By Colin Bird on June 19, 2011
Automakers like Hyundai, General Motors and BMW are at the forefront of this movement. Chevrolet is one of the most aggressive brands to scuttle the spare, says the L.A. Times. The automaker typically replaces the spare with a tire inflation kit and sealant package. Automakers like BMW have ridded themselves of spares by offering run-flat tires.
Going with inflator-type kits has saved automakers like Hyundai a reported $22 a vehicle or about $4.4 million on the 200,000 Elantras the automaker plans to sell this year. Chevrolet says that ditching the spare saves about 26 pounds of extra weight in the Cruze, allowing the automaker to improve fuel economy. Because the EPA rounds its fuel-economy numbers, this could help improve a model’s fuel economy by 1 mpg. Spare tires are not federally mandated because they are not considered an essential safety feature.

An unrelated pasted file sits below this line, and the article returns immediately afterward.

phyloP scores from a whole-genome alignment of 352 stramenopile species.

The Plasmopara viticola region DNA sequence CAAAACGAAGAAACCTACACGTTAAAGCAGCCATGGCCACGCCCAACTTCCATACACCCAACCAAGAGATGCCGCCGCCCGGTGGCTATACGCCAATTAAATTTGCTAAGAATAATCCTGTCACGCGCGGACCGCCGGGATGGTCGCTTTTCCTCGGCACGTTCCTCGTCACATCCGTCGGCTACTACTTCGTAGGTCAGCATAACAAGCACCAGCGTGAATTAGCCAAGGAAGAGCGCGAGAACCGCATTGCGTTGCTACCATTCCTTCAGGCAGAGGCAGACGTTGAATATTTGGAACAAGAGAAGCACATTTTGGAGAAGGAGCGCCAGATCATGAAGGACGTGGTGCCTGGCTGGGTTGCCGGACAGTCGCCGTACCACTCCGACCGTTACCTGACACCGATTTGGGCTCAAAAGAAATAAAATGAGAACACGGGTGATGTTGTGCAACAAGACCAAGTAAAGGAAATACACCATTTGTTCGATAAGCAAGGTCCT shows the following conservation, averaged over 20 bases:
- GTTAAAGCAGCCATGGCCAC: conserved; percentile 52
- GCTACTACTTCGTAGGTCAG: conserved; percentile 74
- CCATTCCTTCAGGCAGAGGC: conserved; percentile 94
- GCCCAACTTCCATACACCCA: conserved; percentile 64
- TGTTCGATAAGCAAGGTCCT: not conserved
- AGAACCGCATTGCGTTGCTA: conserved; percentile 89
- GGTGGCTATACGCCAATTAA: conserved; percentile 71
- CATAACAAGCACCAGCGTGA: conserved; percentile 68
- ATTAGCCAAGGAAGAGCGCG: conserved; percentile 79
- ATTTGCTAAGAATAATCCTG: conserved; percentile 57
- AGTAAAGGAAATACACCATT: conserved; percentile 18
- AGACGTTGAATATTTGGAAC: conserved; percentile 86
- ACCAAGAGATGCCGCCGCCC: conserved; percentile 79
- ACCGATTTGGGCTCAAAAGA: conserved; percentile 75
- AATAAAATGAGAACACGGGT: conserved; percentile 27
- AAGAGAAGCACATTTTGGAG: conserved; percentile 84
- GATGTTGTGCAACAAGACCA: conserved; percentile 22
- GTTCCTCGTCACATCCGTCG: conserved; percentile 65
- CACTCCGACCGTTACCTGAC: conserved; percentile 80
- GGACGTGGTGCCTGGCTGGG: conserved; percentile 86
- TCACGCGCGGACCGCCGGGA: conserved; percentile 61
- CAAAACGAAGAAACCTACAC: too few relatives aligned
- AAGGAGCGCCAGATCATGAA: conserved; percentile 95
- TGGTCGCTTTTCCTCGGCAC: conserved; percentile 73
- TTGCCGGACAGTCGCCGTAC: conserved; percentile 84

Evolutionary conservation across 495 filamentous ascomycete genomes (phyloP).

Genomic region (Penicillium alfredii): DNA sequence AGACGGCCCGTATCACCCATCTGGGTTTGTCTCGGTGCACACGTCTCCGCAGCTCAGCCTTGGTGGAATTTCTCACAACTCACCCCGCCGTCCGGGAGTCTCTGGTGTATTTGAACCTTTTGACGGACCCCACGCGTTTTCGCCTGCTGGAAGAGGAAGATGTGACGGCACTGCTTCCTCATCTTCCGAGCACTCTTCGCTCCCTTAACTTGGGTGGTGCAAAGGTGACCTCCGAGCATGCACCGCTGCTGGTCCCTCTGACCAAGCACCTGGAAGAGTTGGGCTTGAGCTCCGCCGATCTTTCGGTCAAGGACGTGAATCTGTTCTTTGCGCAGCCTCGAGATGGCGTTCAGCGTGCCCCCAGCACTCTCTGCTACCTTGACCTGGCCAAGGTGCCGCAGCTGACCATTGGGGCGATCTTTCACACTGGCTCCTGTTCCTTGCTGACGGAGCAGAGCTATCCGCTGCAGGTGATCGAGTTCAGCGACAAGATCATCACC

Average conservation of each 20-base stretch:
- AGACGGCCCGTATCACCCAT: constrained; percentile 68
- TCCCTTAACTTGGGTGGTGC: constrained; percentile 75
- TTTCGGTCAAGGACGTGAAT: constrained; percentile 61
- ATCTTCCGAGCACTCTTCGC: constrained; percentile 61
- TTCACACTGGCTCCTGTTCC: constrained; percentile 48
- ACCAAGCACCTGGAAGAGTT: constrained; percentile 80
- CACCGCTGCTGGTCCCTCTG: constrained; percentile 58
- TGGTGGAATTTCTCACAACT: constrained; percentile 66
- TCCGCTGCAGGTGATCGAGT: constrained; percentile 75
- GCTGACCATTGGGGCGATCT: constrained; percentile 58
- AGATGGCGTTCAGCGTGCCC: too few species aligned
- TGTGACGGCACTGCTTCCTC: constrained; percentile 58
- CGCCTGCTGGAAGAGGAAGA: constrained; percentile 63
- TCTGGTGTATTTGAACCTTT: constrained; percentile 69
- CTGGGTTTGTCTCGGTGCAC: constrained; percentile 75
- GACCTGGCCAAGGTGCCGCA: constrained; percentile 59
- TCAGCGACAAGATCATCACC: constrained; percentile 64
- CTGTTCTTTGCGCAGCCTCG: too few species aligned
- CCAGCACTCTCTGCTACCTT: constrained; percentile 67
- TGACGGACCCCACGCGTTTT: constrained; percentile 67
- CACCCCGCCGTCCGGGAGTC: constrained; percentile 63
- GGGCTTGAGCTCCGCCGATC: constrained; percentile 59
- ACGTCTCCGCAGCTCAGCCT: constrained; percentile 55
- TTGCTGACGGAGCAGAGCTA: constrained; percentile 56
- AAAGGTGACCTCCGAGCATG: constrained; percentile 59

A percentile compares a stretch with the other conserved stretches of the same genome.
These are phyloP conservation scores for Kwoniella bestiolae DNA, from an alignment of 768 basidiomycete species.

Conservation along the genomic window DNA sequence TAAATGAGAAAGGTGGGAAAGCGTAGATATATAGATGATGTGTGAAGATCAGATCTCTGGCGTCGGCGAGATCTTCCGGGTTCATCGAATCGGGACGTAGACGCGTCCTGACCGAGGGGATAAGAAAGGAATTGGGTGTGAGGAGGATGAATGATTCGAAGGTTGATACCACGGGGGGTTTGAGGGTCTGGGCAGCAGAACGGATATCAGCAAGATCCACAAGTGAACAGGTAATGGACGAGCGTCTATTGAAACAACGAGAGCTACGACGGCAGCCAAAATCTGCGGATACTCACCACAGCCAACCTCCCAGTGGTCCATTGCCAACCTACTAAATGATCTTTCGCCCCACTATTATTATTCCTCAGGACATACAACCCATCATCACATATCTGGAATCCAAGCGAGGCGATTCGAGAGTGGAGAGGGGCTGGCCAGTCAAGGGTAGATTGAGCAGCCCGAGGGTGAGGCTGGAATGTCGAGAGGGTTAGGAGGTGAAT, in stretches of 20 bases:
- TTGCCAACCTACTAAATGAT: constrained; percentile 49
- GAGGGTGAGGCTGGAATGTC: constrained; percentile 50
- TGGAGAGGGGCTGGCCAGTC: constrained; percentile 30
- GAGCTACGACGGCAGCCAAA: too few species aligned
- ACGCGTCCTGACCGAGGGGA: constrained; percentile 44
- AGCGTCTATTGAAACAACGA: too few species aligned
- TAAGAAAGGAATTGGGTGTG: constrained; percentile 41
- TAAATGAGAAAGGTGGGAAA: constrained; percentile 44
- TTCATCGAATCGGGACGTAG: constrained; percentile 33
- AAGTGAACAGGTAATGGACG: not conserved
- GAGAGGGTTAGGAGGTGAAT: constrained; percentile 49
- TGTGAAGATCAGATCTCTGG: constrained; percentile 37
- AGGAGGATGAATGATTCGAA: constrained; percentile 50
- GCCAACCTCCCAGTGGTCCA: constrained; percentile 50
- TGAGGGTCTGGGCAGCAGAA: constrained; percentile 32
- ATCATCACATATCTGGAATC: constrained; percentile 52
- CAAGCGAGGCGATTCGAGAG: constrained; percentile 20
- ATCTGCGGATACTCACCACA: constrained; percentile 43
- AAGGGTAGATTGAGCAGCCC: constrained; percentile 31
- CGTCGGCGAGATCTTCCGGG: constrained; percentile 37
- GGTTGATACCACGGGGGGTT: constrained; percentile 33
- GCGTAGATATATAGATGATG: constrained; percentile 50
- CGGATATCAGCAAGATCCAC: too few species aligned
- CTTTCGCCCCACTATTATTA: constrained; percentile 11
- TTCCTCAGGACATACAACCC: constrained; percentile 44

While getting rid of spares is a great move for car companies, car buyers are mostly ambivalent about the move, according to the L.A. Times. Technological improvements, such as tire pressure monitoring systems, and increased availability of road-side assistance (standard on Hyundais and Chevys) means getting a flat happens less often and is less burdensome when it occurs.
Still, some car customers say they weren’t informed that the new car they bought didn’t have a spare, which can be something of an unpleasant surprise if a blowout occurs. Tire inflator kits only work on small punctures for short distances; major tire damage cannot be fixed with one of these kits.
Unless there’s an outright revolt from consumers, expect spare tires to slowly disappear from more car trunks as automakers try to meet new federally mandated fuel standards.
Automakers sell more cars without spare tires (Los Angeles Times)